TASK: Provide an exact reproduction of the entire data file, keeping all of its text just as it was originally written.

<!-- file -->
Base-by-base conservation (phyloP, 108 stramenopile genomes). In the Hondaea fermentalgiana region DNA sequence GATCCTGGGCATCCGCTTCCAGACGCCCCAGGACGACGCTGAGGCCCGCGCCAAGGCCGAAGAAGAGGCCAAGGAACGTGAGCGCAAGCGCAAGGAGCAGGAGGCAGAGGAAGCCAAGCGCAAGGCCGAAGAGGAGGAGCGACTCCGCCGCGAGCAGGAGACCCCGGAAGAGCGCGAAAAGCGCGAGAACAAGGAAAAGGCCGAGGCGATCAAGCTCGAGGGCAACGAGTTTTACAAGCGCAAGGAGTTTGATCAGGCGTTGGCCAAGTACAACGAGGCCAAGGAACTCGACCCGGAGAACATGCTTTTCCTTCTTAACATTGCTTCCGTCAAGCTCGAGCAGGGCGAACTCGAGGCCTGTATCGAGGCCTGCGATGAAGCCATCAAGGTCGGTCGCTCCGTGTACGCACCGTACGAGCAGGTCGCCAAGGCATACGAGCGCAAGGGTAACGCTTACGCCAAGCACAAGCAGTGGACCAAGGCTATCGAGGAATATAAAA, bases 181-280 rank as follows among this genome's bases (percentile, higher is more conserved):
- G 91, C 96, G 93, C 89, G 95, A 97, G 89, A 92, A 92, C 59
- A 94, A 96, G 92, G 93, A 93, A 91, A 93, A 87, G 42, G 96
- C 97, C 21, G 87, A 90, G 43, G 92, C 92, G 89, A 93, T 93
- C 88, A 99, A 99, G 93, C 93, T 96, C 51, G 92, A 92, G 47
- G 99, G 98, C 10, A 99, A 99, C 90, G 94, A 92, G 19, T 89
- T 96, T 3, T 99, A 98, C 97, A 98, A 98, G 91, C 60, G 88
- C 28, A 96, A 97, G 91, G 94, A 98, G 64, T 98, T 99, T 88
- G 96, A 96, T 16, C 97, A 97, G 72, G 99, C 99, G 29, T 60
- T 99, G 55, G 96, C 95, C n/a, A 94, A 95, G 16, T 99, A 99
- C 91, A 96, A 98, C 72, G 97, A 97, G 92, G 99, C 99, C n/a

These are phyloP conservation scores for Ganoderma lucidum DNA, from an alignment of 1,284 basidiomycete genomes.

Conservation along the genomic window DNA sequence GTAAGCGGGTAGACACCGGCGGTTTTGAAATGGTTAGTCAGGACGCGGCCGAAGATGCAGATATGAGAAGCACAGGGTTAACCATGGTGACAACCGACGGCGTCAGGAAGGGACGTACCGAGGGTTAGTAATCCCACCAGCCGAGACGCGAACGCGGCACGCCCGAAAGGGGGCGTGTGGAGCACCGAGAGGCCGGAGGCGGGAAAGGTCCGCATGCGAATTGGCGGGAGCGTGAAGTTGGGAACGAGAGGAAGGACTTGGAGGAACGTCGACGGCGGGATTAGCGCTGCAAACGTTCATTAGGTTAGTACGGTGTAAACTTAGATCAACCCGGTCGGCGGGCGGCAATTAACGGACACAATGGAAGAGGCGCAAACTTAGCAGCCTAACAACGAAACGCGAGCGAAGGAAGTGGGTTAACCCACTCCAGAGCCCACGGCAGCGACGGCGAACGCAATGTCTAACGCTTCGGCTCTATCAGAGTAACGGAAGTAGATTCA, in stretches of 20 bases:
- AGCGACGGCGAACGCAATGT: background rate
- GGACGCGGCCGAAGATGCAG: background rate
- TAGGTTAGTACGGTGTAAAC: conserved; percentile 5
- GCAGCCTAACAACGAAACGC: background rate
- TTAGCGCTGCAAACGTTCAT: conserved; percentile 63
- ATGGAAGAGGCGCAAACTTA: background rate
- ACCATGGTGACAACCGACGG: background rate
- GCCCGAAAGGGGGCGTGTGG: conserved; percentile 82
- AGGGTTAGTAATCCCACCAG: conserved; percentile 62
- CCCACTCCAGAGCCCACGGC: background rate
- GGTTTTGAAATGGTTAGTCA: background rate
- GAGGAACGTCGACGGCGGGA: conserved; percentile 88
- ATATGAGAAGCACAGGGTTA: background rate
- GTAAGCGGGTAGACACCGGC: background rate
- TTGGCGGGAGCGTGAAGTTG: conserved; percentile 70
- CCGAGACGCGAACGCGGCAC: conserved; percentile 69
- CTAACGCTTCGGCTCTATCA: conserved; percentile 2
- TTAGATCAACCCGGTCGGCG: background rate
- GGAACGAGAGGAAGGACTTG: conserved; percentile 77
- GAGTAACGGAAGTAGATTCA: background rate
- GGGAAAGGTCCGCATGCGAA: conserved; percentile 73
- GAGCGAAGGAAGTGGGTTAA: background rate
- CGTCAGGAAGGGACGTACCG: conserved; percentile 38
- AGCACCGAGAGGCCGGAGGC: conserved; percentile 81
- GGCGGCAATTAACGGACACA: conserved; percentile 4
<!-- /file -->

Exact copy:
Base-by-base conservation (phyloP, 108 stramenopile genomes). In the Hondaea fermentalgiana region DNA sequence GATCCTGGGCATCCGCTTCCAGACGCCCCAGGACGACGCTGAGGCCCGCGCCAAGGCCGAAGAAGAGGCCAAGGAACGTGAGCGCAAGCGCAAGGAGCAGGAGGCAGAGGAAGCCAAGCGCAAGGCCGAAGAGGAGGAGCGACTCCGCCGCGAGCAGGAGACCCCGGAAGAGCGCGAAAAGCGCGAGAACAAGGAAAAGGCCGAGGCGATCAAGCTCGAGGGCAACGAGTTTTACAAGCGCAAGGAGTTTGATCAGGCGTTGGCCAAGTACAACGAGGCCAAGGAACTCGACCCGGAGAACATGCTTTTCCTTCTTAACATTGCTTCCGTCAAGCTCGAGCAGGGCGAACTCGAGGCCTGTATCGAGGCCTGCGATGAAGCCATCAAGGTCGGTCGCTCCGTGTACGCACCGTACGAGCAGGTCGCCAAGGCATACGAGCGCAAGGGTAACGCTTACGCCAAGCACAAGCAGTGGACCAAGGCTATCGAGGAATATAAAA, bases 181-280 rank as follows among this genome's bases (percentile, higher is more conserved):
- G 91, C 96, G 93, C 89, G 95, A 97, G 89, A 92, A 92, C 59
- A 94, A 96, G 92, G 93, A 93, A 91, A 93, A 87, G 42, G 96
- C 97, C 21, G 87, A 90, G 43, G 92, C 92, G 89, A 93, T 93
- C 88, A 99, A 99, G 93, C 93, T 96, C 51, G 92, A 92, G 47
- G 99, G 98, C 10, A 99, A 99, C 90, G 94, A 92, G 19, T 89
- T 96, T 3, T 99, A 98, C 97, A 98, A 98, G 91, C 60, G 88
- C 28, A 96, A 97, G 91, G 94, A 98, G 64, T 98, T 99, T 88
- G 96, A 96, T 16, C 97, A 97, G 72, G 99, C 99, G 29, T 60
- T 99, G 55, G 96, C 95, C n/a, A 94, A 95, G 16, T 99, A 99
- C 91, A 96, A 98, C 72, G 97, A 97, G 92, G 99, C 99, C n/a

These are phyloP conservation scores for Ganoderma lucidum DNA, from an alignment of 1,284 basidiomycete genomes.

Conservation along the genomic window DNA sequence GTAAGCGGGTAGACACCGGCGGTTTTGAAATGGTTAGTCAGGACGCGGCCGAAGATGCAGATATGAGAAGCACAGGGTTAACCATGGTGACAACCGACGGCGTCAGGAAGGGACGTACCGAGGGTTAGTAATCCCACCAGCCGAGACGCGAACGCGGCACGCCCGAAAGGGGGCGTGTGGAGCACCGAGAGGCCGGAGGCGGGAAAGGTCCGCATGCGAATTGGCGGGAGCGTGAAGTTGGGAACGAGAGGAAGGACTTGGAGGAACGTCGACGGCGGGATTAGCGCTGCAAACGTTCATTAGGTTAGTACGGTGTAAACTTAGATCAACCCGGTCGGCGGGCGGCAATTAACGGACACAATGGAAGAGGCGCAAACTTAGCAGCCTAACAACGAAACGCGAGCGAAGGAAGTGGGTTAACCCACTCCAGAGCCCACGGCAGCGACGGCGAACGCAATGTCTAACGCTTCGGCTCTATCAGAGTAACGGAAGTAGATTCA, in stretches of 20 bases:
- AGCGACGGCGAACGCAATGT: background rate
- GGACGCGGCCGAAGATGCAG: background rate
- TAGGTTAGTACGGTGTAAAC: conserved; percentile 5
- GCAGCCTAACAACGAAACGC: background rate
- TTAGCGCTGCAAACGTTCAT: conserved; percentile 63
- ATGGAAGAGGCGCAAACTTA: background rate
- ACCATGGTGACAACCGACGG: background rate
- GCCCGAAAGGGGGCGTGTGG: conserved; percentile 82
- AGGGTTAGTAATCCCACCAG: conserved; percentile 62
- CCCACTCCAGAGCCCACGGC: background rate
- GGTTTTGAAATGGTTAGTCA: background rate
- GAGGAACGTCGACGGCGGGA: conserved; percentile 88
- ATATGAGAAGCACAGGGTTA: background rate
- GTAAGCGGGTAGACACCGGC: background rate
- TTGGCGGGAGCGTGAAGTTG: conserved; percentile 70
- CCGAGACGCGAACGCGGCAC: conserved; percentile 69
- CTAACGCTTCGGCTCTATCA: conserved; percentile 2
- TTAGATCAACCCGGTCGGCG: background rate
- GGAACGAGAGGAAGGACTTG: conserved; percentile 77
- GAGTAACGGAAGTAGATTCA: background rate
- GGGAAAGGTCCGCATGCGAA: conserved; percentile 73
- GAGCGAAGGAAGTGGGTTAA: background rate
- CGTCAGGAAGGGACGTACCG: conserved; percentile 38
- AGCACCGAGAGGCCGGAGGC: conserved; percentile 81
- GGCGGCAATTAACGGACACA: conserved; percentile 4